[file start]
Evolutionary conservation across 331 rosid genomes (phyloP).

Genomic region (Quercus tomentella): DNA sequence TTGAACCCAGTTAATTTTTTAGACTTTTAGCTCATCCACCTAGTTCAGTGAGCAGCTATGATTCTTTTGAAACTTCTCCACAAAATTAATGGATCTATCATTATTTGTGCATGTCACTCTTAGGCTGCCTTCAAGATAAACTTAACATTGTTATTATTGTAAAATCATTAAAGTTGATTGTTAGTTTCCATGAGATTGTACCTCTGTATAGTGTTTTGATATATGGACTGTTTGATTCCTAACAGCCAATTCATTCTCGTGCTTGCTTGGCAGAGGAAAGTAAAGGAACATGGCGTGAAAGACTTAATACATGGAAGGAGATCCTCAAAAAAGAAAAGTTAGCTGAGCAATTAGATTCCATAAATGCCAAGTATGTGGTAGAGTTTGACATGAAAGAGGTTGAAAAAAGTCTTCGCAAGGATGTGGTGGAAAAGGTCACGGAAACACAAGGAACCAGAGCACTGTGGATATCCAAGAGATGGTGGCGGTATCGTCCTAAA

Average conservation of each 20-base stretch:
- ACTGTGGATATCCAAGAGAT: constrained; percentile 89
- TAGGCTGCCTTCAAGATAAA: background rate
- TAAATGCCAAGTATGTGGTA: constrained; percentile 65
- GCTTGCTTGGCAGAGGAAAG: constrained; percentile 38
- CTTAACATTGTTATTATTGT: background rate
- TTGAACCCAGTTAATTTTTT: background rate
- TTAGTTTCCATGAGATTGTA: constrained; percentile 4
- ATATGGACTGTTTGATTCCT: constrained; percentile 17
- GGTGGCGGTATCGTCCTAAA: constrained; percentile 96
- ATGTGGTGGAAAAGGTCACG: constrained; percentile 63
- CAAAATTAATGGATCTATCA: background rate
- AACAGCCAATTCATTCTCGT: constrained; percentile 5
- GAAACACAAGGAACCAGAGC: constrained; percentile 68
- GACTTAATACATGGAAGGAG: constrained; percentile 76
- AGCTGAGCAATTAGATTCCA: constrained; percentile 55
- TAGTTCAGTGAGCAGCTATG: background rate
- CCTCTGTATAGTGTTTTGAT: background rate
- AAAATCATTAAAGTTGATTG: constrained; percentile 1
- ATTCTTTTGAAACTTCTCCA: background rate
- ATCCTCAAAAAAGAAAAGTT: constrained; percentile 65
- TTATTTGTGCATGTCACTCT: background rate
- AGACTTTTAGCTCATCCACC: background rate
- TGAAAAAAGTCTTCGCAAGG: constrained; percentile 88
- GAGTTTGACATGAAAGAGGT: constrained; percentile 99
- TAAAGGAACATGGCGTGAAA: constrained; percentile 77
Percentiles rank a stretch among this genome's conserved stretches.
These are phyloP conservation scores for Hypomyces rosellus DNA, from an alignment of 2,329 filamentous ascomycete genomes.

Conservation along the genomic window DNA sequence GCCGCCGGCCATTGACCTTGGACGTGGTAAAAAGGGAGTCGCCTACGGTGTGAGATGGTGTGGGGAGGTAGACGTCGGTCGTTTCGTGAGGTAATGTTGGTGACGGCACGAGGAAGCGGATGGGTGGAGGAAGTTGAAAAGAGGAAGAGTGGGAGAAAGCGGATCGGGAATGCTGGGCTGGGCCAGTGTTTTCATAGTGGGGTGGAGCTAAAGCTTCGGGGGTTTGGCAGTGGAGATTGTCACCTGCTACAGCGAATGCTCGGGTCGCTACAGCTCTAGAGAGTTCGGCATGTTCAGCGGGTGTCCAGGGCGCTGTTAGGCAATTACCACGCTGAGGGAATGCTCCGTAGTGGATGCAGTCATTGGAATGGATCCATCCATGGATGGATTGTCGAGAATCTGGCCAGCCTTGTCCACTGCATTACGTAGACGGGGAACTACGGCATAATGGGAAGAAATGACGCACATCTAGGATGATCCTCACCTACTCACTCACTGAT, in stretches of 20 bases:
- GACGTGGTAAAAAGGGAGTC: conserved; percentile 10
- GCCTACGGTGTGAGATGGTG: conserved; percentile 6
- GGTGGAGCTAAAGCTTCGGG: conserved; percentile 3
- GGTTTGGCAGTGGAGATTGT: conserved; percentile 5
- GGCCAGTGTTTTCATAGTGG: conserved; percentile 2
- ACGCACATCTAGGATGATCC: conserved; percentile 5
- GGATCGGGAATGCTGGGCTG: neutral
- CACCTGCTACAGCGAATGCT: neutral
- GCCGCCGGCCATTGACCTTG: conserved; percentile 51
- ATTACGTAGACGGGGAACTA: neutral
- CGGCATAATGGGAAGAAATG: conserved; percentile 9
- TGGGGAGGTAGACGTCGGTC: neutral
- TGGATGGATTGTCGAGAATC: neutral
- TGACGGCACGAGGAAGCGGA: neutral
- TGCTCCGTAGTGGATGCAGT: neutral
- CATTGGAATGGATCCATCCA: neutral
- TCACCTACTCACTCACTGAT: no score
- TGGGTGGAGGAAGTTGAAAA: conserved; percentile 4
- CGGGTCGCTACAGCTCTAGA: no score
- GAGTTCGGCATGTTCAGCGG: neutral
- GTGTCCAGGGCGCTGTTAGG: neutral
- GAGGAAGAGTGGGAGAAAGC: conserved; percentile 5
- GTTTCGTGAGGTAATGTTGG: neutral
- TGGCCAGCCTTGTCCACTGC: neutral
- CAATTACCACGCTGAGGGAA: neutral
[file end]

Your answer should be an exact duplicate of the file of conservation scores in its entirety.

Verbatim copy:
Evolutionary conservation across 331 rosid genomes (phyloP).

Genomic region (Quercus tomentella): DNA sequence TTGAACCCAGTTAATTTTTTAGACTTTTAGCTCATCCACCTAGTTCAGTGAGCAGCTATGATTCTTTTGAAACTTCTCCACAAAATTAATGGATCTATCATTATTTGTGCATGTCACTCTTAGGCTGCCTTCAAGATAAACTTAACATTGTTATTATTGTAAAATCATTAAAGTTGATTGTTAGTTTCCATGAGATTGTACCTCTGTATAGTGTTTTGATATATGGACTGTTTGATTCCTAACAGCCAATTCATTCTCGTGCTTGCTTGGCAGAGGAAAGTAAAGGAACATGGCGTGAAAGACTTAATACATGGAAGGAGATCCTCAAAAAAGAAAAGTTAGCTGAGCAATTAGATTCCATAAATGCCAAGTATGTGGTAGAGTTTGACATGAAAGAGGTTGAAAAAAGTCTTCGCAAGGATGTGGTGGAAAAGGTCACGGAAACACAAGGAACCAGAGCACTGTGGATATCCAAGAGATGGTGGCGGTATCGTCCTAAA

Average conservation of each 20-base stretch:
- ACTGTGGATATCCAAGAGAT: constrained; percentile 89
- TAGGCTGCCTTCAAGATAAA: background rate
- TAAATGCCAAGTATGTGGTA: constrained; percentile 65
- GCTTGCTTGGCAGAGGAAAG: constrained; percentile 38
- CTTAACATTGTTATTATTGT: background rate
- TTGAACCCAGTTAATTTTTT: background rate
- TTAGTTTCCATGAGATTGTA: constrained; percentile 4
- ATATGGACTGTTTGATTCCT: constrained; percentile 17
- GGTGGCGGTATCGTCCTAAA: constrained; percentile 96
- ATGTGGTGGAAAAGGTCACG: constrained; percentile 63
- CAAAATTAATGGATCTATCA: background rate
- AACAGCCAATTCATTCTCGT: constrained; percentile 5
- GAAACACAAGGAACCAGAGC: constrained; percentile 68
- GACTTAATACATGGAAGGAG: constrained; percentile 76
- AGCTGAGCAATTAGATTCCA: constrained; percentile 55
- TAGTTCAGTGAGCAGCTATG: background rate
- CCTCTGTATAGTGTTTTGAT: background rate
- AAAATCATTAAAGTTGATTG: constrained; percentile 1
- ATTCTTTTGAAACTTCTCCA: background rate
- ATCCTCAAAAAAGAAAAGTT: constrained; percentile 65
- TTATTTGTGCATGTCACTCT: background rate
- AGACTTTTAGCTCATCCACC: background rate
- TGAAAAAAGTCTTCGCAAGG: constrained; percentile 88
- GAGTTTGACATGAAAGAGGT: constrained; percentile 99
- TAAAGGAACATGGCGTGAAA: constrained; percentile 77
Percentiles rank a stretch among this genome's conserved stretches.
These are phyloP conservation scores for Hypomyces rosellus DNA, from an alignment of 2,329 filamentous ascomycete genomes.

Conservation along the genomic window DNA sequence GCCGCCGGCCATTGACCTTGGACGTGGTAAAAAGGGAGTCGCCTACGGTGTGAGATGGTGTGGGGAGGTAGACGTCGGTCGTTTCGTGAGGTAATGTTGGTGACGGCACGAGGAAGCGGATGGGTGGAGGAAGTTGAAAAGAGGAAGAGTGGGAGAAAGCGGATCGGGAATGCTGGGCTGGGCCAGTGTTTTCATAGTGGGGTGGAGCTAAAGCTTCGGGGGTTTGGCAGTGGAGATTGTCACCTGCTACAGCGAATGCTCGGGTCGCTACAGCTCTAGAGAGTTCGGCATGTTCAGCGGGTGTCCAGGGCGCTGTTAGGCAATTACCACGCTGAGGGAATGCTCCGTAGTGGATGCAGTCATTGGAATGGATCCATCCATGGATGGATTGTCGAGAATCTGGCCAGCCTTGTCCACTGCATTACGTAGACGGGGAACTACGGCATAATGGGAAGAAATGACGCACATCTAGGATGATCCTCACCTACTCACTCACTGAT, in stretches of 20 bases:
- GACGTGGTAAAAAGGGAGTC: conserved; percentile 10
- GCCTACGGTGTGAGATGGTG: conserved; percentile 6
- GGTGGAGCTAAAGCTTCGGG: conserved; percentile 3
- GGTTTGGCAGTGGAGATTGT: conserved; percentile 5
- GGCCAGTGTTTTCATAGTGG: conserved; percentile 2
- ACGCACATCTAGGATGATCC: conserved; percentile 5
- GGATCGGGAATGCTGGGCTG: neutral
- CACCTGCTACAGCGAATGCT: neutral
- GCCGCCGGCCATTGACCTTG: conserved; percentile 51
- ATTACGTAGACGGGGAACTA: neutral
- CGGCATAATGGGAAGAAATG: conserved; percentile 9
- TGGGGAGGTAGACGTCGGTC: neutral
- TGGATGGATTGTCGAGAATC: neutral
- TGACGGCACGAGGAAGCGGA: neutral
- TGCTCCGTAGTGGATGCAGT: neutral
- CATTGGAATGGATCCATCCA: neutral
- TCACCTACTCACTCACTGAT: no score
- TGGGTGGAGGAAGTTGAAAA: conserved; percentile 4
- CGGGTCGCTACAGCTCTAGA: no score
- GAGTTCGGCATGTTCAGCGG: neutral
- GTGTCCAGGGCGCTGTTAGG: neutral
- GAGGAAGAGTGGGAGAAAGC: conserved; percentile 5
- GTTTCGTGAGGTAATGTTGG: neutral
- TGGCCAGCCTTGTCCACTGC: neutral
- CAATTACCACGCTGAGGGAA: neutral